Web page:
The government is to establish a £3.6m National County Lines Coordination Centre as part of its new Serious Violence Strategy.
The strategy identifies ‘the changing drugs market’ – in particular, around crack cocaine – as ‘a key driver harming our communities’. Last year saw a 23 per cent increase in the number of people seeking treatment for crack (DDN, December/January, page 5) as well as a two-thirds increase in the number of minors reported to the authorities as potential ‘modern slavery’ victims – due in part to rising number of ‘county lines’ gang referrals (DDN, April, page 4).
The strategy ‘stresses the importance of early intervention’ and also includes announcement of a ‘serious violence taskforce’ with representatives of local government, the voluntary sector, the police and others. Around half of the recent rise in robbery, gun and knife crime is the result of improvements in police recording, the document claims, while ‘for the remainder, drug-related cases seem to be an important driver’.
The number of murders where either the suspect or victim were known ‘to be involved in using or dealing illicit drugs’ increased from 50 to 57 per cent in the year to 2016-17, with crack cocaine markets having ‘strong links to serious violence’, it states. The document also sets out how ‘a small minority of people [are] using social media to glamorise gang or drug-selling life, taunt rivals and normalise weapons-carrying’.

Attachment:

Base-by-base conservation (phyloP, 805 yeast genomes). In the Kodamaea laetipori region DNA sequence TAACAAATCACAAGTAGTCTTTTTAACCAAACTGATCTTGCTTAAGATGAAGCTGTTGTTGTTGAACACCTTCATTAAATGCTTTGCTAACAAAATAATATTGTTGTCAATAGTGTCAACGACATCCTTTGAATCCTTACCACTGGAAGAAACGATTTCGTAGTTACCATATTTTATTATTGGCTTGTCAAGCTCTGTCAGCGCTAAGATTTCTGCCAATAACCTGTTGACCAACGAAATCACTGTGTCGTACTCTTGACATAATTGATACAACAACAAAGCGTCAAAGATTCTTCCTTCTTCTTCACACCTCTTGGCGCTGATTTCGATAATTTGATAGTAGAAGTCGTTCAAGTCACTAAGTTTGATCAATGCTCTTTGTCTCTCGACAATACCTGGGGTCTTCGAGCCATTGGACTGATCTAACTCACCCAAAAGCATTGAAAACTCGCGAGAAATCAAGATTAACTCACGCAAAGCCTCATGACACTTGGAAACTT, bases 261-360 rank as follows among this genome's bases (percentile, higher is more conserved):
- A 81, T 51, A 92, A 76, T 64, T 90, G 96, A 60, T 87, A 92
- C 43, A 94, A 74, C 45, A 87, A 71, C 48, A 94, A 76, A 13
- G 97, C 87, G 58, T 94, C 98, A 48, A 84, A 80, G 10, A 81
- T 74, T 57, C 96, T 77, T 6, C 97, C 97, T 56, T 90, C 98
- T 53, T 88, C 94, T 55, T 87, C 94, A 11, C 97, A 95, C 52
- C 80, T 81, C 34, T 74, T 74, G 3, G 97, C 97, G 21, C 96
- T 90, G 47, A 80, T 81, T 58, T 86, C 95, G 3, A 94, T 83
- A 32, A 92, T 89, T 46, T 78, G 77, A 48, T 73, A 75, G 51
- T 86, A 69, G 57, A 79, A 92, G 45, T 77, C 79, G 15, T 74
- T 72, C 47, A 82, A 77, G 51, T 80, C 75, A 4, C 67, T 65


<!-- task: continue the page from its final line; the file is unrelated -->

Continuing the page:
At the document’s launch home secretary Amber Rudd stated that the view that increases in violent crime rates were partly the result of insufficient police on the streets was ‘not supported’ by evidence, while changes to the provision of youth services as another potential factor was also ‘far too simplistic’.
County lines activity had become ‘an increasingly popular way of dealing drugs around the country’, she said. ‘This involves gangs grooming and using children and vulnerable young people to traffic drugs using dedicated mobile phones or “deal lines” into new locations outside of their home areas. The wider the reach of the gang, the further their violence, drug dealing and exploitation spreads. So this is the situation we are faced with. And what we’re talking about here are murders, torture and other types of extreme violence.’
As well as helping police to arrest perpetrators the new coordination centre would increase protection for vulnerable people who had been drawn into county lines networks, provide ‘vital intelligence’ about drugs markets and support the police to shut down mobile phone numbers used for dealing, she stated, adding that she also stood ‘fully behind’ the appropriate use of stop and search.
‘We need to engage with our young people early and to provide the incentives and credible alternatives that will prevent them from being drawn into crime in the first place,’ she said. ‘We will take the comprehensive approach necessary to make sure that our sons and daughters are protected and our streets are safe. As a government we will never stand by while acid is thrown or knives wielded.’